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W.Va. keeps operating under new state budget

By JOSELYN KING

The Intelligencer of Wheeling

WHEELING, W.Va. — State government in West Virginia didn’t shut down Saturday, but West Virginia leaders are at best ambivalent about the 2018 fiscal year fiscal budget passed in mid-June that keeps the state operating for the next year.

The budget in place sets forth a plan for $4.225 billion in spending for West Virginia, equal to projected revenue. It uses no money from the state’s Rainy Day Fund, nor does it provide any funding for Gov. Jim Justice’s proposed “Save Our State Program.”

There are no cuts to veterans’ programs, nor does the budget contain a 2-percent raise for teachers.

Higher education was cut, but money for the state-funded PROMISE scholarships and secondary education was maintained.

“The positive news in the short term was that general taxes were not raised,” said Delegate Patrick McGeehan, R-Hancock. “Most of the proposals raised taxes, and it seemed that was the go-to plan in Charleston. The smallest proposal would have required a taxpayer to pay an additional $200 each year, and the others could have meant thousands more. That was unacceptable to me.”

McGeehan, however, does not believe the budget is based on sound numbers.

“The projections used to predict the budget are inaccurate,” he said. “I don’t believe the state will bring in as much as the governor’s office said it would. And since serious cuts in spending were not made, we’re going to have the same problems next year.”

While McGeehan voted in favor of the budget, Delegate Shawn Fluharty, D-Ohio, did not.

“It’s hard to argue there are any ‘good aspects’ (to the budget) other than we avoided a government shutdown and we didn’t increase the sales tax — as proposed by Senate leadership, which would have harmed the Northern Panhandle,” Fluharty said.

“The worst aspects of the budget are clearly the cuts to higher education, which we are seeing a direct response to this week with universities like WVU and Marshall increasing their tuition as a result of the cuts. The budget simply represented more of the same failed policies that put us in this position and lacks any vision for the future. That’s why I voted against it.”

Education Funding

The new budget earmarks $381,194,478 to higher education providers across West Virginia — $19 million less than in 2017, according to information provided by the House Clerk’s Office.

All four-year colleges and universities have had their funding cut by at least 4.6 percent, as did two-year technical and community colleges. The largest schools, West Virginia University and Marshall University, each received a 6.74-percent reduction.

At WVU, state funding dropped from $184.4 million last year to $175.3 million this year — a difference of $9.1 million. The Legislature has reduced state support to WVU by more than $38 million in the last four years.

WVU’s operating budget for next year is $1.07 billion; and at Marshall, $119.3 million.

Marshall reports a loss of $4.2 million in state funding for the new school year, and $14.5 million over the last five years.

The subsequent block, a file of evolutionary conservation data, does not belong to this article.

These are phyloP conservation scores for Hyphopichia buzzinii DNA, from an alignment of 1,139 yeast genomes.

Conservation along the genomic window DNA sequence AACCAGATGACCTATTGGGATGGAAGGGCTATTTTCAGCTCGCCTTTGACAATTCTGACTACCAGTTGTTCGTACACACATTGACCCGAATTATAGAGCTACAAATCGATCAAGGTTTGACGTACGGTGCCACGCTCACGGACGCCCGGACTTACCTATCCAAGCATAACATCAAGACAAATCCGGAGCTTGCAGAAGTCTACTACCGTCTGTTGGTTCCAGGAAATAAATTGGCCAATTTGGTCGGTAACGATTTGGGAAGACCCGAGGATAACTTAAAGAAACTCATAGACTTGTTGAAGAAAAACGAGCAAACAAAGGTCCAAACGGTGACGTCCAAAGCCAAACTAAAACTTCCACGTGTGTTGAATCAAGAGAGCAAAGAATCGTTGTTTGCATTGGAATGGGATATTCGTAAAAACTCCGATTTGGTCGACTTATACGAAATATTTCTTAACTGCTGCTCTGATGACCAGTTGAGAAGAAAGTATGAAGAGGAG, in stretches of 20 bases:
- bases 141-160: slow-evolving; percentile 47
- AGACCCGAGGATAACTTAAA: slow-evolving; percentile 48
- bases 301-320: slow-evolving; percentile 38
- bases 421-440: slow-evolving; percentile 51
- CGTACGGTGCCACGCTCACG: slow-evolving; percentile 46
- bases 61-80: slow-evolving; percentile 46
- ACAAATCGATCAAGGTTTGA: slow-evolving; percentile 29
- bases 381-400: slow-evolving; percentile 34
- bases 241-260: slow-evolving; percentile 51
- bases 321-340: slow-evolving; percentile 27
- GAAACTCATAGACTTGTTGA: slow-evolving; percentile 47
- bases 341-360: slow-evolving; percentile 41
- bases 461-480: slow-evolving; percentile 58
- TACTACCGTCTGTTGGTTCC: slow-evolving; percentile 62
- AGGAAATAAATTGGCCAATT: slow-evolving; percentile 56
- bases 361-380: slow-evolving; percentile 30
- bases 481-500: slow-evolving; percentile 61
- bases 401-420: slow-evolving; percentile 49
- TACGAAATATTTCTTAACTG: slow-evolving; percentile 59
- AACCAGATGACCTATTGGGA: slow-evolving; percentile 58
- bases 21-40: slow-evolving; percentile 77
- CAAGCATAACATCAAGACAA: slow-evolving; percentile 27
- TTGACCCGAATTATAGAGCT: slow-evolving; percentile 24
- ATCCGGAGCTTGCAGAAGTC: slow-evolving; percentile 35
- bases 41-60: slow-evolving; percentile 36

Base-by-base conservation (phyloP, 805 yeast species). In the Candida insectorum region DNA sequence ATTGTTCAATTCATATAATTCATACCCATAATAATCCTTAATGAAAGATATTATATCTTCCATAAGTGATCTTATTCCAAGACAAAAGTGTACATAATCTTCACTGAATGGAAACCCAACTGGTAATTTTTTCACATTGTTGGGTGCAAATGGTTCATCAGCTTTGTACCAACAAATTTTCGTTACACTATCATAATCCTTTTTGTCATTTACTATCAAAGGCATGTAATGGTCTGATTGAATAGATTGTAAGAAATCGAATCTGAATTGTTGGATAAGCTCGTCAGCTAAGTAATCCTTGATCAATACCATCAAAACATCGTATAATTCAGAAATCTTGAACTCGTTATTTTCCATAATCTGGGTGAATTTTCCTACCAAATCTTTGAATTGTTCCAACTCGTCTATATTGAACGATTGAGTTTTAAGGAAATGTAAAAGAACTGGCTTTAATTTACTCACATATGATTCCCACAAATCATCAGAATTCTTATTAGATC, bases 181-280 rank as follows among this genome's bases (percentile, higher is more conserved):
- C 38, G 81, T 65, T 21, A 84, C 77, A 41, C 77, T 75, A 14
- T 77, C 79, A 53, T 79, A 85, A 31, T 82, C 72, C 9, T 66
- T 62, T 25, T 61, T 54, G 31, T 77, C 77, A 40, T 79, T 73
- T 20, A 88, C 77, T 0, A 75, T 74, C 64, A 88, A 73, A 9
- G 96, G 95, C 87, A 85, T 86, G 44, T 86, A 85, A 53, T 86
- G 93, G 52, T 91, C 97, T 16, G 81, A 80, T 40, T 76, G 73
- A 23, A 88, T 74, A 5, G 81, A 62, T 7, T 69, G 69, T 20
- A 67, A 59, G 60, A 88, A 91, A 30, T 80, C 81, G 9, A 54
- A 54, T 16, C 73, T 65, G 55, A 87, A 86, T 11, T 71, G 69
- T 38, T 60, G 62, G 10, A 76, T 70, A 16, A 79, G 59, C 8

This week Marshall announced it would be raising tuition by 9 percent; and WVU, by 5 percent.

Delegate Michael Folk, R-Berkeley, takes issue with the amount of the tuition increases, and says it’s unfair to blame the Legislature for higher education cuts. He also has criticized the governor and West Virginia University President E. Gordon Gee for “distorting the truth” about WVU’s recently announced 5-percent tuition increase.

Folk said the revenue WVU will generate from the 5-percent tuition increase will far exceed what the school lost in state appropriations. According to the university’s five-year financial plan, a 5-percent increase was projected to increase revenue by nearly $23 million over the next fiscal year.

“WVU is raising tuition almost $3 for every $1 of reduced state funding, yet President Gee wants you to believe these tuition hikes are all the Legislature’s fault,” Folk said. “I think Gordon Gee has joined the governor in the big lie.”

The new budget maintains funding for the PROMISE Scholarship and other West Virginia Higher Education Policy Commission grant programs at $62 million for 2018.

The allocation for public education also will be maintained at $1,937,791,936. School Aid Formula and School Building Authority construction grants will be continued.

Medicaid, Corrections And Roads

The approved budget assures West Virginia’s three-to-one state match for federal Medicaid money is fully funded for 2018.

Funding for all services within the State Department of Health and Human Resources has been set $1,138,498,968.

Included within the allocation is full funding for local public health departments and free clinics such as Wheeling Health Right. Also maintained is funding for social services, foster care and the state match portion of Temporary Assistance for Needy Families.

Funding for substance abuse treatment was increased by $22 million through the establishment of the Ryan Brown Addiction Prevention and Recovery Fund.

The State Department of Military Affairs and Public Safety, meanwhile, was given a budget of $361,588,512 for this year.

The Department of Corrections was funded at recommended levels, and the State Police retirement contribution was increased by $7.8 million.

Funding for juvenile services was maintained at the 2017 level, while money earmarked for the State Department of Homeland Security and Emergency Management was increased by $450,000 to maintain and improve the state’s emergency radio communication network.

The State Road Fund receives $1,314,293,957 in the budget, and the Department of Transportation was given spending authority to enact Justice’s proposed road building initiative.

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